All-Out for Victory Gardens!

“Plant a Garden for Victory.” World War II poster by J. Howard Miller, for the Westinghouse War Production Co-Ordinating Committee, probably 1942.
“Plant a Garden for Victory.” World War II poster by J. Howard Miller, for the Westinghouse War Production Co-Ordinating Committee, probably 1942. Like many Pittsburgh companies, Westinghouse encouraged their workers to participate in the Victory Garden campaign. This poster, made to be displayed in Westinghouse factories, was designed by the same artist who created the famous “We Can Do It!” poster. His signature, “J. Howard Miller,” is visible to the right underneath the wheelbarrow. Detre Library & Archives at the History Center.

Confronting shelter-in-place rules and economic uncertainty at a time when visiting the grocery store is a scary proposition, Americans are turning again to home gardens. As seeds and garden supplies fly off virtual store shelves, we recall the “Victory Gardens” of World War I and World War II. How do the experiences of those events compare with our current situation?

Plants as Propaganda

Today, Facebook groups, websites, and social media networks share information and encourage a grassroots return to home gardening. The gardens of World War I and World War II were official initiatives of the U. S. government: propaganda transformed into civic action.

The experience during World War I was brief but crucial. Prompted by food shortages in Britain and Europe (fighting since 1914), the American “war garden” movement emerged when the U.S. National War Garden Commission organized a month before America entered the conflict in April 1917. Rallying citizens to cultivate all available space, even offering free seeds and plans, organizers played off Progressive era interests, when plants served as propaganda in other social movements. For example, women’s suffragists planted gardens of yellow and white flowers to symbolize their cause.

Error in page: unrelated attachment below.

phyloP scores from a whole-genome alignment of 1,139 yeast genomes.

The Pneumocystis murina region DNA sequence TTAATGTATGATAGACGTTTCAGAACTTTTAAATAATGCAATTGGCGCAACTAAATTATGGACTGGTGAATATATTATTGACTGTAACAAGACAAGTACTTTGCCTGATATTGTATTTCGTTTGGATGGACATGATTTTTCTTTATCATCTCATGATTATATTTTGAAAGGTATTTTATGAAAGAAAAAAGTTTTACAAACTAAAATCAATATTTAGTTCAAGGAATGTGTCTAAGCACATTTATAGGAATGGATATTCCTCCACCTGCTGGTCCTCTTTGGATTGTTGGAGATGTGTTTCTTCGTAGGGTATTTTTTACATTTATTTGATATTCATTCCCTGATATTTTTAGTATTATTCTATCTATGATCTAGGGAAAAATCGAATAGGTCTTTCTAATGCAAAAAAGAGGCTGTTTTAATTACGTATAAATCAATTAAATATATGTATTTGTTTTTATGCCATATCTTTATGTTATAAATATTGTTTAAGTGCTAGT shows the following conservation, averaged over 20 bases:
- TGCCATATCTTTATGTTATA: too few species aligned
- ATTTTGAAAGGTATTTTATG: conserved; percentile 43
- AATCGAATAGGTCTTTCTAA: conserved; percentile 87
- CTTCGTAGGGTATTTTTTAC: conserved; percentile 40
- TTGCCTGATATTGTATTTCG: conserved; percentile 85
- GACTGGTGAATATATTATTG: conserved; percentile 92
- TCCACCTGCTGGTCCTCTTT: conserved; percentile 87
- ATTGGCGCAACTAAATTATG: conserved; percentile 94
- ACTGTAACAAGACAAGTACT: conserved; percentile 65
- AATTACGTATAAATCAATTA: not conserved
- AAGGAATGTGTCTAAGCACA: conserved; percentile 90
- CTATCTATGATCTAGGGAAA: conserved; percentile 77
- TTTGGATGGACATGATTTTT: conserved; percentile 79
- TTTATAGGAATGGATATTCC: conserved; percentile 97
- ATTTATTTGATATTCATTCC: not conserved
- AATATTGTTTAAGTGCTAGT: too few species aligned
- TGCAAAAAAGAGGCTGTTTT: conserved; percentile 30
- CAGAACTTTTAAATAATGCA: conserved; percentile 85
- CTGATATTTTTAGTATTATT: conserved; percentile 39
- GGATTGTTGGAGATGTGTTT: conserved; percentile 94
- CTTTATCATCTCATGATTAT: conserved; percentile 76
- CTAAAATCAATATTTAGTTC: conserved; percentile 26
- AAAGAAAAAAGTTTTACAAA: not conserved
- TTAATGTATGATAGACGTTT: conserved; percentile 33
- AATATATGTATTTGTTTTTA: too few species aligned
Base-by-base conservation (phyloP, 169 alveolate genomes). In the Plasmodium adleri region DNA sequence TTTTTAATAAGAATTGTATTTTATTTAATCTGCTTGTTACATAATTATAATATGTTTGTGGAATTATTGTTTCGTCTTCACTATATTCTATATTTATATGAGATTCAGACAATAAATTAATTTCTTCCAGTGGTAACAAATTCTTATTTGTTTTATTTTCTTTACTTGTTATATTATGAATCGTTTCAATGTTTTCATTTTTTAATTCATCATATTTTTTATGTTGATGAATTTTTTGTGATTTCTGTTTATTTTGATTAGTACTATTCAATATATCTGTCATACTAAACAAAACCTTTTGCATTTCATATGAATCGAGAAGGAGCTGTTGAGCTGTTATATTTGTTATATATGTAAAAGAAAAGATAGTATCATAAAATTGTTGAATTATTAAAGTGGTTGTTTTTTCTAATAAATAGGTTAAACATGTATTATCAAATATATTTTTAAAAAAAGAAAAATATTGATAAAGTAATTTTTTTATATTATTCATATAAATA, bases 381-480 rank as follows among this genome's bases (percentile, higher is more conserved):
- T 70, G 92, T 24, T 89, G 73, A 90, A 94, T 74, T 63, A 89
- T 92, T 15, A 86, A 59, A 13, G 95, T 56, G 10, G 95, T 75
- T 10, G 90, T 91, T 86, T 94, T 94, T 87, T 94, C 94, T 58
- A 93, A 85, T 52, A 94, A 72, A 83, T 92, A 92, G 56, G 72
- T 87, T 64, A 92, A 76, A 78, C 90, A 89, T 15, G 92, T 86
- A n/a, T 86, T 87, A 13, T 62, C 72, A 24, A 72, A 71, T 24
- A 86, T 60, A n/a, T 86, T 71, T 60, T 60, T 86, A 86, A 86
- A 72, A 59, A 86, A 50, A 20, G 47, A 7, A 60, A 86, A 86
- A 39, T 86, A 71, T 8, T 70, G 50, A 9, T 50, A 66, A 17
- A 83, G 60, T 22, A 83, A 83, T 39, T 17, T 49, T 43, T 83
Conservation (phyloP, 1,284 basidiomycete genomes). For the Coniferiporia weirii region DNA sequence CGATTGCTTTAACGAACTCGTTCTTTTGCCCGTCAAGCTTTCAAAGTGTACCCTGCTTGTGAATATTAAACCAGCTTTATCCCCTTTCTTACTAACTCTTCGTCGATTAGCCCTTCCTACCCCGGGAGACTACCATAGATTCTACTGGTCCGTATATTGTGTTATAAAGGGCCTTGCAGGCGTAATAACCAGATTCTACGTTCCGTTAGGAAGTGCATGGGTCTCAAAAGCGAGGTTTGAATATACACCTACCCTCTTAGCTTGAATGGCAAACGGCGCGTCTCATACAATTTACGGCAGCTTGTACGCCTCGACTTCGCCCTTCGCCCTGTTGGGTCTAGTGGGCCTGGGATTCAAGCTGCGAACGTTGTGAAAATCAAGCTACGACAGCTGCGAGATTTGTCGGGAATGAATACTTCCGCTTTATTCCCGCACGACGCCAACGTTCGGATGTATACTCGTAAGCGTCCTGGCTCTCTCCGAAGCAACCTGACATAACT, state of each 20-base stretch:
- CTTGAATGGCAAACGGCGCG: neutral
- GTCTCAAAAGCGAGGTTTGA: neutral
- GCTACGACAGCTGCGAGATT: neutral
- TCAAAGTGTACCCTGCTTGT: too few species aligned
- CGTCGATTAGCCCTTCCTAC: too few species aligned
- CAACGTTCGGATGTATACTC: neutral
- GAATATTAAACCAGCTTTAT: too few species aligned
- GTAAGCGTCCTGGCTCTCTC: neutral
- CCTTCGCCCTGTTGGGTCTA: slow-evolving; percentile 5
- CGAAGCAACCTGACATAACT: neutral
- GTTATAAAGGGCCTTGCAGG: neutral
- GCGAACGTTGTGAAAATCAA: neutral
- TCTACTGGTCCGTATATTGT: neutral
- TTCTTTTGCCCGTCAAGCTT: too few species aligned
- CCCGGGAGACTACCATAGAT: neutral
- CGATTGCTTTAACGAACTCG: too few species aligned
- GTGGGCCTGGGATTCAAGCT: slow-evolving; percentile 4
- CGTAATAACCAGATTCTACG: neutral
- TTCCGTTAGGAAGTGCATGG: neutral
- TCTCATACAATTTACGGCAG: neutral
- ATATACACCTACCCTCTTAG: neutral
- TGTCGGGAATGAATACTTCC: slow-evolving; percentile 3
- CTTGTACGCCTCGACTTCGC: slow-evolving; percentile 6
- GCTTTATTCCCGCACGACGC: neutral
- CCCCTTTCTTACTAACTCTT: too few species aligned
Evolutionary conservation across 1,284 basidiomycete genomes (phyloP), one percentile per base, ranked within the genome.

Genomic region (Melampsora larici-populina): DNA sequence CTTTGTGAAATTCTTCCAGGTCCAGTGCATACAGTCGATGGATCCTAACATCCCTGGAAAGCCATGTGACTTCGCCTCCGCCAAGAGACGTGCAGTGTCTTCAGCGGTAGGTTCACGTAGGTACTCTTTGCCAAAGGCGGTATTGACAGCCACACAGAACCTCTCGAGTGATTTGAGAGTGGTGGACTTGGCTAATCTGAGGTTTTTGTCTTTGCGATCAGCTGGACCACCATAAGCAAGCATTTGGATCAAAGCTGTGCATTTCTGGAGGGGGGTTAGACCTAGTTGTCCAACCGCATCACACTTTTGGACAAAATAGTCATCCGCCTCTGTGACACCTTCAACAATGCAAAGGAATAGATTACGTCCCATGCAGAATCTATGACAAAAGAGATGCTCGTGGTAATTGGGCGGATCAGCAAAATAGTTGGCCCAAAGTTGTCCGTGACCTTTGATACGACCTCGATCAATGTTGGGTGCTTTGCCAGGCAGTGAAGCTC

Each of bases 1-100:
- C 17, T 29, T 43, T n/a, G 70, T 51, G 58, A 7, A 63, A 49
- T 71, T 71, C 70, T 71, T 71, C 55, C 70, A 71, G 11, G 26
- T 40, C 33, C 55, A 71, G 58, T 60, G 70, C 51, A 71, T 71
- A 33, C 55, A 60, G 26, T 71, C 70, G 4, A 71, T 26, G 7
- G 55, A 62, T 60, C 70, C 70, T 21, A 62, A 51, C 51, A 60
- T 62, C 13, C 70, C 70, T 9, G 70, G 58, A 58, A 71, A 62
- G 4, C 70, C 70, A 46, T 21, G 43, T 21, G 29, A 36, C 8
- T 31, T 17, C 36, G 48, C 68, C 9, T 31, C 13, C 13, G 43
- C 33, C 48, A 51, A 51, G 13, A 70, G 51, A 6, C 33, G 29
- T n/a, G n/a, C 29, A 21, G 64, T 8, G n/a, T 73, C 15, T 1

War gardens bolstered food supplies and highlighted Progressive concerns about preserving the usefulness of urban land. While the War Garden Commission’s slogan “sow the seeds of victory” is well-remembered today, less so was its other refrain: “put the slacker land to work.” The idea found expression in the Pittsburgh Post-Gazette in July 1917, when a writer lamented the “conspicuous examples” of fertile land lost to manufacturing, including along the river bottoms near McKees Rocks and most egregiously, the “rich loamy soil” of Neville Island, once an agricultural powerhouse. Even Henry Clay Frick offered up two plots of land for war gardens

War gardens over the top. Poster by Maginel Wright Enright, National War Garden Commission, 1919.
War gardens over the top. Poster by Maginel Wright Enright, National War Garden Commission, 1919. Merging images of a farmer’s field and trench warfare, the National War Garden Commission urged Americans to continue gardening and take the victory “over the top” to ensure peace after World War I. Library of Congress, Prints and Photographs Division.
“Grow your own! Be sure.” World War II poster by Grover Strong, 1945.
“Grow your own! Be sure.” World War II poster by Grover Strong, 1945. One of the prime reasons cited behind the victory garden campaign was the need for Americans to take a role in ensuring a consistent food supply for their own family. National Archives and Record Administration.
“Kaufmannites! Let’s go all-out for victory gardens!” Kauffmann’s Storagram, April 1943.
“Kaufmannites! Let’s go all-out for victory gardens!” Kauffmann’s Storagram, April 1943. Like so many Pittsburgh businesses, Kaufmann’s department store and its employees embraced the victory garden cause. Periodicals, Detre Library & Archives at the History Center.
The Caliguiri Family poses with produce from their victory garden, 1940s.
The Caliguiri Family poses with produce from their victory garden, 1940s. Included among these gardeners is the future Pittsburgh Mayor, Richard Caliguiri. Gift of Virginia "Ginny" Caliguiri. Italian American Program at the History Center.
Pittsburgh Public School students pose with the output from one of their gardens, possibly a victory garden, 1940s.